IPO, or Initial Public Offering, is the company’s initial public offering on the stock exchange. The company that runs the IPO sells its shares to investors to raise additional funds for business development. The stock exchange allows the company to access a wide range of investors and increase its capitalization.
The IPO process includes the following:
- Preparing the company.
- Selecting an investment bank and a company value analyst.
- Registering a management company.
Before the IPO, each company should make an excellent preparation. It must ensure full availability of information on its activities, compile financial statements for the past few years and audit its finances. In addition, each company must select an investment bank to handle the IPO. The bank will help the company estimate its shares’ value and determine the placement price.
Valuation of the company is one of the most critical stages of preparation for an IPO. Experts conduct it with the help of various methods, such as analysis of competitors, market forecasts, and financial analysis of the company.
Based on this estimate, the placement price of shares is determined. After selecting an investment bank, the company must register a management company that will manage the placement of shares on the stock exchange.
Benefits and risks for an IPO company
- Access to additional funds. IPO helps the company to raise additional funds for business development and financing of new projects.
- Increase capitalization. The stock exchange will help the company to increase its level of capitalization and increase its market value.
- Improved reputation. IPO is a sign that the company has reached a certain level of development and is ready for further growth. This can improve its reputation and attract new customers and partners.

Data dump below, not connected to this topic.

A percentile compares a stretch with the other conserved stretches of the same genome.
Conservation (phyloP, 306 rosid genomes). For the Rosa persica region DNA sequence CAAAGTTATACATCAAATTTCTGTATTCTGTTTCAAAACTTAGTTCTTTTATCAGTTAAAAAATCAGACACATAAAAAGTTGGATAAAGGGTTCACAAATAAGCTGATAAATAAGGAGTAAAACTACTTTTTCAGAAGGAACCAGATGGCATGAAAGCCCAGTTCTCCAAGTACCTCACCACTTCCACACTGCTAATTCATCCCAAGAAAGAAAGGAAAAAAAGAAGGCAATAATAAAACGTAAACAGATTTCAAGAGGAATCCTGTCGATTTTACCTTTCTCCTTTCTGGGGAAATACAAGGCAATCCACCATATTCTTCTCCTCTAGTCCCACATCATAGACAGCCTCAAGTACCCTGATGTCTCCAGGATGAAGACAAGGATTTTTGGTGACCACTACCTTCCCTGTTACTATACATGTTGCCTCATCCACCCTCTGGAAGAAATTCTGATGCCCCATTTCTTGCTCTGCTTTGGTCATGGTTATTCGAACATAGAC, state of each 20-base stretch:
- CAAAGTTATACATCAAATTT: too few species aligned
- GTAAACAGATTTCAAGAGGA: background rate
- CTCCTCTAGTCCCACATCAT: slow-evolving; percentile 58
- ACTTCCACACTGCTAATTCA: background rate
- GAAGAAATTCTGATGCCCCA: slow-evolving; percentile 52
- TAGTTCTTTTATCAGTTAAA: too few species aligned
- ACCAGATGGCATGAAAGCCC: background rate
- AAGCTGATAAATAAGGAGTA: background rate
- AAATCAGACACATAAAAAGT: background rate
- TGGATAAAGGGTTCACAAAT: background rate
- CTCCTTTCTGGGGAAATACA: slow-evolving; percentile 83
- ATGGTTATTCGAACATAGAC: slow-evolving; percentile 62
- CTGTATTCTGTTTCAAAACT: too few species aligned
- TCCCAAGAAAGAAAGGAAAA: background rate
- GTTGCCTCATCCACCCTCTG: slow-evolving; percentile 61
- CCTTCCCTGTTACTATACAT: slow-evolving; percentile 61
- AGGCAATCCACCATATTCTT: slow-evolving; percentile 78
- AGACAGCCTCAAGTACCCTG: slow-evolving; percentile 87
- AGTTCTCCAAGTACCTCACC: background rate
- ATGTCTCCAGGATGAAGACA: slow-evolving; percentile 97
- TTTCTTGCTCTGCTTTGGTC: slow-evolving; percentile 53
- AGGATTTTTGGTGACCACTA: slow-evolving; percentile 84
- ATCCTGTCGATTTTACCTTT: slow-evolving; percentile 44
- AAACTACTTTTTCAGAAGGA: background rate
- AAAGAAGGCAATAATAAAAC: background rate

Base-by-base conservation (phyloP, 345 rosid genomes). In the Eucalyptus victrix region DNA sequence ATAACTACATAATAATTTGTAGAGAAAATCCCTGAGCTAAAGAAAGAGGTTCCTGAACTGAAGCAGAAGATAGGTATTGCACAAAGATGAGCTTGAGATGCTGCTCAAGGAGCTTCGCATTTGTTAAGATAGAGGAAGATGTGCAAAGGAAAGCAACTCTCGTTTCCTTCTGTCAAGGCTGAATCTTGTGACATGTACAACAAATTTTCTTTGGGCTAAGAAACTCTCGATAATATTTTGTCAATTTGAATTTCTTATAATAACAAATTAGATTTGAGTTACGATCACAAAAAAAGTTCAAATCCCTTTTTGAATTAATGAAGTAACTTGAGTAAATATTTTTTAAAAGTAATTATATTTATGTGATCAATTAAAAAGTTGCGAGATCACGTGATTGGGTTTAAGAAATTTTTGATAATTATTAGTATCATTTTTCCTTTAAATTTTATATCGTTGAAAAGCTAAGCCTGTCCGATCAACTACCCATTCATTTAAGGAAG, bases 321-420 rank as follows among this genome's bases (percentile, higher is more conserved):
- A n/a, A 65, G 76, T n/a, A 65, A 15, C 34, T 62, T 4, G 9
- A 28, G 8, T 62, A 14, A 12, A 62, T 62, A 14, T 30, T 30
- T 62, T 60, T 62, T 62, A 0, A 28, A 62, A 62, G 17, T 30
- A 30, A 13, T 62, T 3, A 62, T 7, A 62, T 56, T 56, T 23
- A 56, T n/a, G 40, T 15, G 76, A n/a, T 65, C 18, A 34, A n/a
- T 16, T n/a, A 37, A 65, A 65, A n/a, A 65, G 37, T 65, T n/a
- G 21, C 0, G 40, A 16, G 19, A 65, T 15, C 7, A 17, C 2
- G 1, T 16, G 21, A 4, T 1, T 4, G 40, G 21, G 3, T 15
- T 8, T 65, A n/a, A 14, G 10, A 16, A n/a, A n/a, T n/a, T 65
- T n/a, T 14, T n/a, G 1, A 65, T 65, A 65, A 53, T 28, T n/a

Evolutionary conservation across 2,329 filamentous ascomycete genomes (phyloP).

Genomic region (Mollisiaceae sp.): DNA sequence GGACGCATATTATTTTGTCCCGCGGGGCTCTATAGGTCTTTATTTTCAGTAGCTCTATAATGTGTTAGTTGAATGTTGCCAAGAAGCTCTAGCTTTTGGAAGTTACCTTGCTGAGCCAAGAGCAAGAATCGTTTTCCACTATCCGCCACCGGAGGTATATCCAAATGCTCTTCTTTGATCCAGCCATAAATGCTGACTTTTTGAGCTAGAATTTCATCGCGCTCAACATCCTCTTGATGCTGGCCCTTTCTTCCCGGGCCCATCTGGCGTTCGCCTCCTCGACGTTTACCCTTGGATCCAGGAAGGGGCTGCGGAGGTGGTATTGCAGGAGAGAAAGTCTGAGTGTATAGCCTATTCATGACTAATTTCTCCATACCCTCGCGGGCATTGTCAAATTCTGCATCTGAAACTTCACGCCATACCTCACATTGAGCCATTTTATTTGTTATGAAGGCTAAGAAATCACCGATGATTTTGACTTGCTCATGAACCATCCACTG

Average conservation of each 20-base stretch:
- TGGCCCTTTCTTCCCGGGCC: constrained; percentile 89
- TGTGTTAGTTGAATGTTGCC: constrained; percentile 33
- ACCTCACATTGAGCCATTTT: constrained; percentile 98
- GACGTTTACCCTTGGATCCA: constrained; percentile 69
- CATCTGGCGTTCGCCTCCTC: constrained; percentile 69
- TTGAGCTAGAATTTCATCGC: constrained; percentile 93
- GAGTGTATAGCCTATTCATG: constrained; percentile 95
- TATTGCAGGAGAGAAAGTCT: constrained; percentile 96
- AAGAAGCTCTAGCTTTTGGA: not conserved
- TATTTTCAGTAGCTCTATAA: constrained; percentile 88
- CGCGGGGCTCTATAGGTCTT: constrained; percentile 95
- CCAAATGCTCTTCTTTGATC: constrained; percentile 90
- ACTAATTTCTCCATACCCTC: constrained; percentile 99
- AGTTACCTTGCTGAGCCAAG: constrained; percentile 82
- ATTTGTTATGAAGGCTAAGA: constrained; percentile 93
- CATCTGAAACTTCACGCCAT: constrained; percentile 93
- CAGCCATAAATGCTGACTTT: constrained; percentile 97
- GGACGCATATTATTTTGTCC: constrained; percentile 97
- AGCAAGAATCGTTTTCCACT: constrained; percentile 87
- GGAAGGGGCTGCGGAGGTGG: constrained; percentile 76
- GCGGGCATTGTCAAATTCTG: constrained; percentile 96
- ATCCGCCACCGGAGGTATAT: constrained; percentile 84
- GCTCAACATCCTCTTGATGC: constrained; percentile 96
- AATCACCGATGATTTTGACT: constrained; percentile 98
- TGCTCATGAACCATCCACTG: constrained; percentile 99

- High costs. The IPO is associated with high prices for the preparation of the company and the organization of stock placement on the stock exchange.
- Increasing risks. When a company becomes public, it faces many threats related to accountability, regulation, and public opinion.
- Loss of control. When a firm sells its shares on the stock exchange, it loses some control over its business, as its shareholders can influence decision-making.
What happens on the first day of trading after IPO and its importance for the company
The first day of trading after an IPO is a crucial issue for each company. Today, the price of shares is formed based on demand and supply in the market. The price may increase significantly if the request for claims exceeds the supply, and if the order is lower, the cost may decline.
This is the reason for the success of the first trading day after the IPO, and it can be an indicator of the company’s further development in the market.
Examples of successful IPO: Facebook, Alibaba, Uber
There are a lot of companies that passed the most successful Initial Public Offering and are now leaders in their industries. For example, Facebook held an IPO in May 2012, attracted more than $16 billion, and became one of the most costly companies in the world.
Alibaba had an IPO in September 2014, raising over $25 billion and becoming the world’s largest online sales company. Uber held an IPO in May 2019, raising over $8 billion and becoming a leader in the online taxi industry.
Examples of IPO failures: WeWork, Snap
However, not all companies that decide on an IPO achieve success. For example, WeWork held an IPO in September 2019 but was forced to cancel due to low share demand. Snap had an IPO in March 2017, so it got over $3 billion, but its shares began to fall just after the first day of trading.
IPO is a complex and risky process that requires careful preparation and analysis. Nevertheless, a successful IPO can bring companies great benefits, including attracting new investors and obtaining additional capital for business expansion. Companies should be prepared that the first trading day can be crucial for further market development.